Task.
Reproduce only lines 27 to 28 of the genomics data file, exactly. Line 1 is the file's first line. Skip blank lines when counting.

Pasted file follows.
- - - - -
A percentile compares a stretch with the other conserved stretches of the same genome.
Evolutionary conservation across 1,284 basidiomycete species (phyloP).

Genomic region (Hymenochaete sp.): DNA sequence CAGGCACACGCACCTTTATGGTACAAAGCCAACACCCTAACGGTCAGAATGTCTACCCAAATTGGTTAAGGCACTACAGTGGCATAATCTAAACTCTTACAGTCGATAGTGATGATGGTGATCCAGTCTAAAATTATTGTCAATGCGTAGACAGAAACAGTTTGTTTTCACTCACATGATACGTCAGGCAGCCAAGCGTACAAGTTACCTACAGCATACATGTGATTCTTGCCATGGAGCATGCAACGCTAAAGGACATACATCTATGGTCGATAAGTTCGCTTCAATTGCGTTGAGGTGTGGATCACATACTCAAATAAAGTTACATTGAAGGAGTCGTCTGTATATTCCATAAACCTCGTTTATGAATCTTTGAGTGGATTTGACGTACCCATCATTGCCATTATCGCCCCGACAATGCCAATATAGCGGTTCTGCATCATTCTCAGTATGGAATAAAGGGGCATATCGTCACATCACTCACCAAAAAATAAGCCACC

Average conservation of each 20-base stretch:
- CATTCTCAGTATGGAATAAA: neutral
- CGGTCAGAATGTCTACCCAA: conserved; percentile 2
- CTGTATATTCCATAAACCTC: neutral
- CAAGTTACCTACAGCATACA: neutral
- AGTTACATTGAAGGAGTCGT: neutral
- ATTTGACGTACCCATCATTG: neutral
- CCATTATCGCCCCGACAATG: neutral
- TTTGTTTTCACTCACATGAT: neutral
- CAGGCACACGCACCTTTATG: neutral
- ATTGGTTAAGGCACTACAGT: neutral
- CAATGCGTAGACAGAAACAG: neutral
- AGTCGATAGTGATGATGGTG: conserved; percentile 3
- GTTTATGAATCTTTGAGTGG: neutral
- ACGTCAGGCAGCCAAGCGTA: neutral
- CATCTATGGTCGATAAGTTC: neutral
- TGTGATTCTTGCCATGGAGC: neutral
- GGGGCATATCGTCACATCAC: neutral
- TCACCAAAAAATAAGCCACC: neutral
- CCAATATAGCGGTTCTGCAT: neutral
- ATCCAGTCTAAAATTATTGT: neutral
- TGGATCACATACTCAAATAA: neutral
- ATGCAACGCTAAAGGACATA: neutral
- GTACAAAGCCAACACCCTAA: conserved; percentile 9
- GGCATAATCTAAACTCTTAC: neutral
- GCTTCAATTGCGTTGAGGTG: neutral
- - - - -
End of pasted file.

- GTACAAAGCCAACACCCTAA: conserved; percentile 9
- GGCATAATCTAAACTCTTAC: neutral